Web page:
Thread: Rocksmith Encore - Guitar Upgrades with Brian Poedy - Discussion | Forums

  1. #1

    Rocksmith Encore - Guitar Upgrades with Brian Poedy - Discussion

    Brian Poedy re-assembled a Strat-style guitar on the Rocksmith Encore Twitch stream in part 1 of 3:
    https://www.twitch.tv/videos/1705528...XBsIeeV7uBSiFA

    In part 2 of 3, he performed some upgrades (routing for a humbucker, upgrading the tremolo -- including dowelling and re-drilling for post inserts -- wiring, new tuners and swapping pickup magnets):
    https://www.twitch.tv/videos/174086240

    The final installment will discuss setup and adjustments. There were several questions and responses through the chat, but not everything was answered or could be covered during the stream.

    So -- did you have questions or comments about what was presented by Brian? Topics that you'd like to see in the remaining section?

    Between UbiSF employees and other folks around the forums there are several decades of experience owning, maintaining and modifying guitars and basses. What would you like to know?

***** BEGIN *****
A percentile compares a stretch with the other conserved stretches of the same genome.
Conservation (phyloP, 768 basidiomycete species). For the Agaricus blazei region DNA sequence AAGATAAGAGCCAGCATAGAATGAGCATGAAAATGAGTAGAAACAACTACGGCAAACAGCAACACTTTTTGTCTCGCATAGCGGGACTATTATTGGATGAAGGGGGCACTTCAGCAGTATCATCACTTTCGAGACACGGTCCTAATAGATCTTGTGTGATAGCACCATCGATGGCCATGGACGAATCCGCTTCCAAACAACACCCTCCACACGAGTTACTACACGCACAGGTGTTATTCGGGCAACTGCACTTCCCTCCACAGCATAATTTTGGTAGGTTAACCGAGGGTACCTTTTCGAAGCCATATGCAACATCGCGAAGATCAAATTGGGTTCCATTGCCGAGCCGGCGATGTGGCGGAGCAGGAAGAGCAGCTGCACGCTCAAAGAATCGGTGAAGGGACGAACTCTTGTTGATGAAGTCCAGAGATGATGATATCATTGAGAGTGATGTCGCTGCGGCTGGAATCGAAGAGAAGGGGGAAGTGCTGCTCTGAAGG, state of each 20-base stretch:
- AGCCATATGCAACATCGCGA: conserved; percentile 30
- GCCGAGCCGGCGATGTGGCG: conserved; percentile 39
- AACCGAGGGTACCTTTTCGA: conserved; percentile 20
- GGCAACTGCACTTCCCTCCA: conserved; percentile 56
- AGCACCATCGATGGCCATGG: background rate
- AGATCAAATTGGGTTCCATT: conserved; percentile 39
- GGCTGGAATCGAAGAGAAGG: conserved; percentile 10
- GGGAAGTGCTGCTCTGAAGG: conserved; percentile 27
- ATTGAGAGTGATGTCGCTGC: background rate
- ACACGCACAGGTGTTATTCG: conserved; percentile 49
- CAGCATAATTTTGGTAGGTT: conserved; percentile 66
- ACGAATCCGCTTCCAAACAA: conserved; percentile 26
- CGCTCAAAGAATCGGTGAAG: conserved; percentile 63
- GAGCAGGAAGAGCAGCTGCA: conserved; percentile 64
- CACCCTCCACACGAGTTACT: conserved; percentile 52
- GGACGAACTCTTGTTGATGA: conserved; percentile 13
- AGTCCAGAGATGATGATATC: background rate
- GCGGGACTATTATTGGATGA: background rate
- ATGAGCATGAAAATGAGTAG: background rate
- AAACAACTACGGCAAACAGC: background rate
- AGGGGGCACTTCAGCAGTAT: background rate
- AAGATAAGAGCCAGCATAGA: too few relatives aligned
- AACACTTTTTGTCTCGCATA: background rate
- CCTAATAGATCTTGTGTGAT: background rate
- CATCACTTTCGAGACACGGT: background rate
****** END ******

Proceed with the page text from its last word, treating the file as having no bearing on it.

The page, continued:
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    If anyone has any questions I'm happy to answer them here. The stream was on a tight schedule so we had to gloss over a lot of things. If you want me to elaborate on anything let me know!
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  3. #3
    ZagatoZee's Avatar Member
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    Brian, I think perhaps one of the more useful things would be to list the most basic of tools you believe are needed for guitar maintenance. Do I need the special Japanese only version of a Philips Head screwdriver (as James May would suggest I do) - to remove a scratch plate?

    You obviously mentioned a few while assembling, but I imagine a convenient list would be handy for some people (along with a quick bit on WHAT they are used for.
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  4. #4
    The tools you need really depends on how deep you want to go into maintenance and setup. Most guitars are just held together with an assortment of philips head screws. I think I used three different philips head screwdrivers/driver bits to put the guitar back together on the Twitch stream, that was it.

    Pickup height adjustment screws are often flat heat, as are the intonation screws on a tune-o-matic bridge.